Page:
5. Customers that request that she send data to them while they are outside of the EEA. It happens. Is that in breech? The person at the ICO did not know.

6. Say a customer exercises their right to be forgotten and she removes all that data, information, invoices, etc ... and then has a HMRC audit, they'll find missing documents. She could fabricate an entire business and say it was all removed under GDPR. The person at the ICO said that would be for her to work out with the HMRC.

7. Malicious intent. Say she wanted to get rid of all her competition, all she needs to do on the 26th May is visit all competitors' websites and then request her data. Cookies are data. When they reply "Que?", she reports the lot to the ICO and draws them into litigation. The person at the ICO agreed that this was possible. Spun the other way around, what's to stop competitors doing this?

How are folks dealing with GDPR? As I said at the top, she ensures consent for cookies, for data submitted through web forms and has a privacy statement in effect on her website along with notice on forms as to what, why and what will happen to data submitted. She has a data map - knows where all data comes in, where it is, where it goes and who it is shared with.

What we're struggling on is the questions above - it seems to cover herself, she's going to need a Solicitor to go through the privacy statement, engage with a business account for web hosting, buy into Enterprise level agreements for Office 365/Cloud hosting and so on and so on ...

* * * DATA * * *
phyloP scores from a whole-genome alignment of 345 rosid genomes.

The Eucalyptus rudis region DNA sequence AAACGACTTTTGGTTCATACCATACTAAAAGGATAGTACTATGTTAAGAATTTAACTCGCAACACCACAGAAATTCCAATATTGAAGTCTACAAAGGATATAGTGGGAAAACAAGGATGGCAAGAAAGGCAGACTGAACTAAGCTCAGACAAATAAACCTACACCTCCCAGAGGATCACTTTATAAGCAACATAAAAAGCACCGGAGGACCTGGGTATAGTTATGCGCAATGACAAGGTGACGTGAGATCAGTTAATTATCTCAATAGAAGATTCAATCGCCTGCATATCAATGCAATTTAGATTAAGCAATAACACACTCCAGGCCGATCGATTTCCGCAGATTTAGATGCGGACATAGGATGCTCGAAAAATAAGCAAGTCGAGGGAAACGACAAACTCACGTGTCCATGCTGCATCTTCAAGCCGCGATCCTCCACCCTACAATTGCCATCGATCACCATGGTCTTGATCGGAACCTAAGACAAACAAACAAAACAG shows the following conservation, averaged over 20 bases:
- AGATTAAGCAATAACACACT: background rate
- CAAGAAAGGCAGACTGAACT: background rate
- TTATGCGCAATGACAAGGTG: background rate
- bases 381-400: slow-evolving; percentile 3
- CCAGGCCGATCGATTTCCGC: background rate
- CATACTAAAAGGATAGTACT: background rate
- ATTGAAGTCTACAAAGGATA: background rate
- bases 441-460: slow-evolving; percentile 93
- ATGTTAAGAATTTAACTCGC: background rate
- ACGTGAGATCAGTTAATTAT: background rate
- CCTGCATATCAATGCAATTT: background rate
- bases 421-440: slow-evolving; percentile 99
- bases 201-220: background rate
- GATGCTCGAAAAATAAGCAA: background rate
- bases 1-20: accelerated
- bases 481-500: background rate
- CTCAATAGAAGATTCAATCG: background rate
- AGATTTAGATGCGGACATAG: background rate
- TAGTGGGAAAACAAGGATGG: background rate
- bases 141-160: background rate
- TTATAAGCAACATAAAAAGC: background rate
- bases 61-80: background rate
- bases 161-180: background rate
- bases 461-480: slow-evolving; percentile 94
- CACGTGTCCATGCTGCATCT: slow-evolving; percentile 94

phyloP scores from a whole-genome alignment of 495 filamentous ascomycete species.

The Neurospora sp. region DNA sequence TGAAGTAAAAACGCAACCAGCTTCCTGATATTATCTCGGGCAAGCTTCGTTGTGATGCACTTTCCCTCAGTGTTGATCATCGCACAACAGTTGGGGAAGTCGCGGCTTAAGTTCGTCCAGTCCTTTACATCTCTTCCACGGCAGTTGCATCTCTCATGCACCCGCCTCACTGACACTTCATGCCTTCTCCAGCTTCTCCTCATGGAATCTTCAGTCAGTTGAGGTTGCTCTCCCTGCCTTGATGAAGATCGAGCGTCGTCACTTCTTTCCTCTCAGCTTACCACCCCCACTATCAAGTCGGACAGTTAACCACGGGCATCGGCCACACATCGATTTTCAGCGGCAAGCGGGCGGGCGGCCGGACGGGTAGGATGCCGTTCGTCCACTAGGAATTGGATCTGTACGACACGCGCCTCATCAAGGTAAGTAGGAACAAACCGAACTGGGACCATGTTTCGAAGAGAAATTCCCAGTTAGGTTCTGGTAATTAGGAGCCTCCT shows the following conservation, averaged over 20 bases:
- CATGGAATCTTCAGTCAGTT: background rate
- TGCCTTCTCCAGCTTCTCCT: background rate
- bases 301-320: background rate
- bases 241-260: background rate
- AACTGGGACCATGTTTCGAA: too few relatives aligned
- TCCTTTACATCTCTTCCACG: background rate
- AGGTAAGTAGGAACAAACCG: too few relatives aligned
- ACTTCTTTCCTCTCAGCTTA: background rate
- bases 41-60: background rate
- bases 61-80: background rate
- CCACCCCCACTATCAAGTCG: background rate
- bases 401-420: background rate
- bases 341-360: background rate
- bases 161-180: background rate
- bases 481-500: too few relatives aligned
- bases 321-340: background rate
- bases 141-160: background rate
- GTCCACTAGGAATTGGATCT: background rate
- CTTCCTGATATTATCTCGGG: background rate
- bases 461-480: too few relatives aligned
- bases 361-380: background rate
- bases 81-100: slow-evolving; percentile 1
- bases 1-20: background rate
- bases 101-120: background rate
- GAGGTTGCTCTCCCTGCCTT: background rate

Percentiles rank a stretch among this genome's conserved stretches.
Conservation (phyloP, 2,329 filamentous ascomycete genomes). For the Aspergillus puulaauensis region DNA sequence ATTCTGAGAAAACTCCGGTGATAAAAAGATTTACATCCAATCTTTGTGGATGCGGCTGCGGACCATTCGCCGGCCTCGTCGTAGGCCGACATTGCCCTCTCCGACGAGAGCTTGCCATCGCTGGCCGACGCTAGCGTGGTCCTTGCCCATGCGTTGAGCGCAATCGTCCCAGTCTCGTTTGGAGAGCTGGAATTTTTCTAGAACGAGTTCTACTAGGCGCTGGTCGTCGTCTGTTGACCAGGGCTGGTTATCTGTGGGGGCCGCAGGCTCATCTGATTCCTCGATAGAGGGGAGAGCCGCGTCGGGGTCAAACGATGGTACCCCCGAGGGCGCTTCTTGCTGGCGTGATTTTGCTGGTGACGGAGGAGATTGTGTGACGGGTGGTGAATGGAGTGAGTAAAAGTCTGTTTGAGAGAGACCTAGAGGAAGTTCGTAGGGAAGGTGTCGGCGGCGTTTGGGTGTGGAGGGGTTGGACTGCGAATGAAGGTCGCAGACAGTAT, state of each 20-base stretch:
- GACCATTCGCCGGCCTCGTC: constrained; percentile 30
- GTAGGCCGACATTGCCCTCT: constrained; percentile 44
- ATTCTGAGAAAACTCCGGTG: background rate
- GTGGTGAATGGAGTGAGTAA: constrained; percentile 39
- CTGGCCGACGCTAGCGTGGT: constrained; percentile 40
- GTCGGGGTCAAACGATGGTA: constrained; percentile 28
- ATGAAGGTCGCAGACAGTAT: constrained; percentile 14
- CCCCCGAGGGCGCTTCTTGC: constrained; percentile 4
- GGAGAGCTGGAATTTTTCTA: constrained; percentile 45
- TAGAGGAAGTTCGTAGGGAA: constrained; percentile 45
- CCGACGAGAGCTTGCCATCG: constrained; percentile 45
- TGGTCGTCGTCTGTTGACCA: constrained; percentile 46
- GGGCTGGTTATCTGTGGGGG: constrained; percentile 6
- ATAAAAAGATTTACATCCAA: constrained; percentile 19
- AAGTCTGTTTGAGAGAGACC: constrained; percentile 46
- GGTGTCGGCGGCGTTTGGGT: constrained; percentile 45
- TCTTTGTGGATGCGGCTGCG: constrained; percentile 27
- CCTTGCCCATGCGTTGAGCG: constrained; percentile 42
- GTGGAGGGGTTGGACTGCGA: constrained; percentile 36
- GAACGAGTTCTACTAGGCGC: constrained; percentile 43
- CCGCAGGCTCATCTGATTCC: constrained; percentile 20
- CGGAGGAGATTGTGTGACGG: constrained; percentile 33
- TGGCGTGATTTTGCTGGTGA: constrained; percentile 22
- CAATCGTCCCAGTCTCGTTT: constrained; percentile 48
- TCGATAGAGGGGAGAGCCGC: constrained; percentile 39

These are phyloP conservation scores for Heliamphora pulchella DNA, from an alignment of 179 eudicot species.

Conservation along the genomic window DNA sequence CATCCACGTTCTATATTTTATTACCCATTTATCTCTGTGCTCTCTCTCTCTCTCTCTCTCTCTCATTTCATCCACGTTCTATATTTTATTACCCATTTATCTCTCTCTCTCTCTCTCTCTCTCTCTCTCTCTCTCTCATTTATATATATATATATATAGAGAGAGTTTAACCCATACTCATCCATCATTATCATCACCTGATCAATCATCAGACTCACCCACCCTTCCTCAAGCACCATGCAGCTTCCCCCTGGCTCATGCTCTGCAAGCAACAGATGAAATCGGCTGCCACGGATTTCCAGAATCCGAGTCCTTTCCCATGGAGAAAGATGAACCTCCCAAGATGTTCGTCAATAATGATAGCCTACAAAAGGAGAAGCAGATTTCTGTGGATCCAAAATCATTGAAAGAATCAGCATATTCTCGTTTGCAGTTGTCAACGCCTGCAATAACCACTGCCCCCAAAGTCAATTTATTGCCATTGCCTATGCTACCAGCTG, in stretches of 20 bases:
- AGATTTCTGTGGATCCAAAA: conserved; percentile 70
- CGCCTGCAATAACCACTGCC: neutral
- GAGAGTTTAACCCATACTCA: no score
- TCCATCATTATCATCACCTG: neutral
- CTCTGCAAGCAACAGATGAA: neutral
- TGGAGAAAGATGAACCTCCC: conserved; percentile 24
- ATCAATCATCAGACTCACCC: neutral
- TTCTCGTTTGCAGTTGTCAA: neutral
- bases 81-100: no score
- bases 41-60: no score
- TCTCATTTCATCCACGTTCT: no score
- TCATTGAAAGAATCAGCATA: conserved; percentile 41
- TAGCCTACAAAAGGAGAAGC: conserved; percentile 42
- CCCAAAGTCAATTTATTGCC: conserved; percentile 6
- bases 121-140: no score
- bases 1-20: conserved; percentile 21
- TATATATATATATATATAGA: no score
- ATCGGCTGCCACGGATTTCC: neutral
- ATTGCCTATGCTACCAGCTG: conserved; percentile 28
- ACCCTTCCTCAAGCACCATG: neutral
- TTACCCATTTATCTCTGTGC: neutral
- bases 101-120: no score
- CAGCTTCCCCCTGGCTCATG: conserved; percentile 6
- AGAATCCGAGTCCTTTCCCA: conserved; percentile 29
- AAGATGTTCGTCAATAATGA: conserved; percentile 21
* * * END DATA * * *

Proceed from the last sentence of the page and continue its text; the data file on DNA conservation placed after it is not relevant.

Seems to me the reason GDPR is coming in (see Facebook and the recent Cambridge Analytica debacle) is actually going to cause most headaches for the small business and Sole Trader while the big boys continue to thumb their noses at this sort of thing.

Thoughts?
 
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#3
i'm a sole trader through my own limited company, but the majority of my business (IT Consulting) is business to business and I hold very little private data. Where my work requires access to clients' personal data I now only use their IT equipment and abide by their processes.

As for web hosting, I would advise having a business account (Enterprise in the MS sense is unlikely to be suitable for a sole trader) anyway. Typically they will confirm data hosting location.

I believe for anyone hosting applications on MS Azure that there is an EU only option for data hosting.

Office365? - good luck there!

If I were doing B2C and/or a lot of marketing then it's going to be a paper chase to demonstrate compliance with the six principles.

I can tell you that in my experience "the big boys" are spending a lot of time and money ensuring compliance with GDPR. One of my clients, a UK FTSE 100, has a major project to implement and demonstrate compliance.